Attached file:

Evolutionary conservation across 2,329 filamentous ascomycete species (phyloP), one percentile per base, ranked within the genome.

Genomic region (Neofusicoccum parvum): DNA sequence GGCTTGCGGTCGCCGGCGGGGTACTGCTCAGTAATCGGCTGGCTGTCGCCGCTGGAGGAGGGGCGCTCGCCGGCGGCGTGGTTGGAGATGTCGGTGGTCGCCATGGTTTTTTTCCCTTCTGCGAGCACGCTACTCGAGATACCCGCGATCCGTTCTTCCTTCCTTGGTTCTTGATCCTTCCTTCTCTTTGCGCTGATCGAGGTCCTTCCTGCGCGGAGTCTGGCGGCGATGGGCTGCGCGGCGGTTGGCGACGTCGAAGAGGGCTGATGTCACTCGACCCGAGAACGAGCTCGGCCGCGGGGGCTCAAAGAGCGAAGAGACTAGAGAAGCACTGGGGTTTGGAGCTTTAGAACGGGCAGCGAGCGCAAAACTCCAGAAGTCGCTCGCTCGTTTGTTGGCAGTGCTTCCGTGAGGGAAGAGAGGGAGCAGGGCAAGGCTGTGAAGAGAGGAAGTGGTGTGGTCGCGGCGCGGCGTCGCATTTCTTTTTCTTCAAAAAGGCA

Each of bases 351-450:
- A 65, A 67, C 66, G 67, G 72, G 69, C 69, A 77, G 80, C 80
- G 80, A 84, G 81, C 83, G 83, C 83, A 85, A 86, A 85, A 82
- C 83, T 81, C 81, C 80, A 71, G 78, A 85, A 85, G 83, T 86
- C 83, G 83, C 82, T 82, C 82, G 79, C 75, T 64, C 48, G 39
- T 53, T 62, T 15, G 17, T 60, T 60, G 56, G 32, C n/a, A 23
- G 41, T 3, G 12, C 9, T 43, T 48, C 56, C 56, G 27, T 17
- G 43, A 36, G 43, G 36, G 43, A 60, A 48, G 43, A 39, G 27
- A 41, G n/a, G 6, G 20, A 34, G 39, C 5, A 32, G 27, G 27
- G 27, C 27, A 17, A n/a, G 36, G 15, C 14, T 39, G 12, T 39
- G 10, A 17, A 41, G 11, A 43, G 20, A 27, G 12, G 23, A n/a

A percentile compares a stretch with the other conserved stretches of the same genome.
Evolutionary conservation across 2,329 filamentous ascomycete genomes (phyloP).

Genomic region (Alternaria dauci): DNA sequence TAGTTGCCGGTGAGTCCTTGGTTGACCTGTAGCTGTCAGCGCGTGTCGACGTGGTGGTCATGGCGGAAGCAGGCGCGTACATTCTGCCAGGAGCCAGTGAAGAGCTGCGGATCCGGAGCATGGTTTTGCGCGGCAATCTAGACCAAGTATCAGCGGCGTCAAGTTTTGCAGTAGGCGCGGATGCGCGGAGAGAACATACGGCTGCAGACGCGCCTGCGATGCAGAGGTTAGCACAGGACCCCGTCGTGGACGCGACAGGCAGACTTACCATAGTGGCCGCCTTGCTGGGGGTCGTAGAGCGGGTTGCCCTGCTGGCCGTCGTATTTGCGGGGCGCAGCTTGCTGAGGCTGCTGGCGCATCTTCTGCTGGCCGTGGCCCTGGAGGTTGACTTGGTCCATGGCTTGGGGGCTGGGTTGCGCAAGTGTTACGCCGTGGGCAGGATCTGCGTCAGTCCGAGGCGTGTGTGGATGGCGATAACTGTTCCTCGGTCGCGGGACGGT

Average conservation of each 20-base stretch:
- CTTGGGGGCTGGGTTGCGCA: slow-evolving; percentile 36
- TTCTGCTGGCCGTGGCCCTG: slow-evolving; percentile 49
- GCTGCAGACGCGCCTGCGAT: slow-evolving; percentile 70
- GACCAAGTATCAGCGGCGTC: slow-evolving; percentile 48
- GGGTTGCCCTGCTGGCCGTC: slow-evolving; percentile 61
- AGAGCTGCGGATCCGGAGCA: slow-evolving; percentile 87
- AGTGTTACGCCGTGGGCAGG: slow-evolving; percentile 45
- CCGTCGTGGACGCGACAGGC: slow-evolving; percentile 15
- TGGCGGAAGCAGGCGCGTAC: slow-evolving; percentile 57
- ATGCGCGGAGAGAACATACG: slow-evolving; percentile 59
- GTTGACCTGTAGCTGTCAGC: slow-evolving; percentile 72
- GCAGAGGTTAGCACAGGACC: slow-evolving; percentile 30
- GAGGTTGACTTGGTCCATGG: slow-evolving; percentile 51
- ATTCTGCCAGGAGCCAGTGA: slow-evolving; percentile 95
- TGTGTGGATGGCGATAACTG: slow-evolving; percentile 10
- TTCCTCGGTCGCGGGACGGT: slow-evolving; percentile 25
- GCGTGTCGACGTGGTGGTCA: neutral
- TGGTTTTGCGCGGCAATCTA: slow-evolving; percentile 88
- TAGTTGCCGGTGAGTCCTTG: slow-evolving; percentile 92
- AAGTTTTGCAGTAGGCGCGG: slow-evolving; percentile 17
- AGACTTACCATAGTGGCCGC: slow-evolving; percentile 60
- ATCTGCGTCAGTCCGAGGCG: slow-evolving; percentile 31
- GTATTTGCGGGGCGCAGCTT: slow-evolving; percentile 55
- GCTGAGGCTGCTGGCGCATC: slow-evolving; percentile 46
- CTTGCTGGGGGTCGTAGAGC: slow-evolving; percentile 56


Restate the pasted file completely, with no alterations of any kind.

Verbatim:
Evolutionary conservation across 2,329 filamentous ascomycete species (phyloP), one percentile per base, ranked within the genome.

Genomic region (Neofusicoccum parvum): DNA sequence GGCTTGCGGTCGCCGGCGGGGTACTGCTCAGTAATCGGCTGGCTGTCGCCGCTGGAGGAGGGGCGCTCGCCGGCGGCGTGGTTGGAGATGTCGGTGGTCGCCATGGTTTTTTTCCCTTCTGCGAGCACGCTACTCGAGATACCCGCGATCCGTTCTTCCTTCCTTGGTTCTTGATCCTTCCTTCTCTTTGCGCTGATCGAGGTCCTTCCTGCGCGGAGTCTGGCGGCGATGGGCTGCGCGGCGGTTGGCGACGTCGAAGAGGGCTGATGTCACTCGACCCGAGAACGAGCTCGGCCGCGGGGGCTCAAAGAGCGAAGAGACTAGAGAAGCACTGGGGTTTGGAGCTTTAGAACGGGCAGCGAGCGCAAAACTCCAGAAGTCGCTCGCTCGTTTGTTGGCAGTGCTTCCGTGAGGGAAGAGAGGGAGCAGGGCAAGGCTGTGAAGAGAGGAAGTGGTGTGGTCGCGGCGCGGCGTCGCATTTCTTTTTCTTCAAAAAGGCA

Each of bases 351-450:
- A 65, A 67, C 66, G 67, G 72, G 69, C 69, A 77, G 80, C 80
- G 80, A 84, G 81, C 83, G 83, C 83, A 85, A 86, A 85, A 82
- C 83, T 81, C 81, C 80, A 71, G 78, A 85, A 85, G 83, T 86
- C 83, G 83, C 82, T 82, C 82, G 79, C 75, T 64, C 48, G 39
- T 53, T 62, T 15, G 17, T 60, T 60, G 56, G 32, C n/a, A 23
- G 41, T 3, G 12, C 9, T 43, T 48, C 56, C 56, G 27, T 17
- G 43, A 36, G 43, G 36, G 43, A 60, A 48, G 43, A 39, G 27
- A 41, G n/a, G 6, G 20, A 34, G 39, C 5, A 32, G 27, G 27
- G 27, C 27, A 17, A n/a, G 36, G 15, C 14, T 39, G 12, T 39
- G 10, A 17, A 41, G 11, A 43, G 20, A 27, G 12, G 23, A n/a

A percentile compares a stretch with the other conserved stretches of the same genome.
Evolutionary conservation across 2,329 filamentous ascomycete genomes (phyloP).

Genomic region (Alternaria dauci): DNA sequence TAGTTGCCGGTGAGTCCTTGGTTGACCTGTAGCTGTCAGCGCGTGTCGACGTGGTGGTCATGGCGGAAGCAGGCGCGTACATTCTGCCAGGAGCCAGTGAAGAGCTGCGGATCCGGAGCATGGTTTTGCGCGGCAATCTAGACCAAGTATCAGCGGCGTCAAGTTTTGCAGTAGGCGCGGATGCGCGGAGAGAACATACGGCTGCAGACGCGCCTGCGATGCAGAGGTTAGCACAGGACCCCGTCGTGGACGCGACAGGCAGACTTACCATAGTGGCCGCCTTGCTGGGGGTCGTAGAGCGGGTTGCCCTGCTGGCCGTCGTATTTGCGGGGCGCAGCTTGCTGAGGCTGCTGGCGCATCTTCTGCTGGCCGTGGCCCTGGAGGTTGACTTGGTCCATGGCTTGGGGGCTGGGTTGCGCAAGTGTTACGCCGTGGGCAGGATCTGCGTCAGTCCGAGGCGTGTGTGGATGGCGATAACTGTTCCTCGGTCGCGGGACGGT

Average conservation of each 20-base stretch:
- CTTGGGGGCTGGGTTGCGCA: slow-evolving; percentile 36
- TTCTGCTGGCCGTGGCCCTG: slow-evolving; percentile 49
- GCTGCAGACGCGCCTGCGAT: slow-evolving; percentile 70
- GACCAAGTATCAGCGGCGTC: slow-evolving; percentile 48
- GGGTTGCCCTGCTGGCCGTC: slow-evolving; percentile 61
- AGAGCTGCGGATCCGGAGCA: slow-evolving; percentile 87
- AGTGTTACGCCGTGGGCAGG: slow-evolving; percentile 45
- CCGTCGTGGACGCGACAGGC: slow-evolving; percentile 15
- TGGCGGAAGCAGGCGCGTAC: slow-evolving; percentile 57
- ATGCGCGGAGAGAACATACG: slow-evolving; percentile 59
- GTTGACCTGTAGCTGTCAGC: slow-evolving; percentile 72
- GCAGAGGTTAGCACAGGACC: slow-evolving; percentile 30
- GAGGTTGACTTGGTCCATGG: slow-evolving; percentile 51
- ATTCTGCCAGGAGCCAGTGA: slow-evolving; percentile 95
- TGTGTGGATGGCGATAACTG: slow-evolving; percentile 10
- TTCCTCGGTCGCGGGACGGT: slow-evolving; percentile 25
- GCGTGTCGACGTGGTGGTCA: neutral
- TGGTTTTGCGCGGCAATCTA: slow-evolving; percentile 88
- TAGTTGCCGGTGAGTCCTTG: slow-evolving; percentile 92
- AAGTTTTGCAGTAGGCGCGG: slow-evolving; percentile 17
- AGACTTACCATAGTGGCCGC: slow-evolving; percentile 60
- ATCTGCGTCAGTCCGAGGCG: slow-evolving; percentile 31
- GTATTTGCGGGGCGCAGCTT: slow-evolving; percentile 55
- GCTGAGGCTGCTGGCGCATC: slow-evolving; percentile 46
- CTTGCTGGGGGTCGTAGAGC: slow-evolving; percentile 56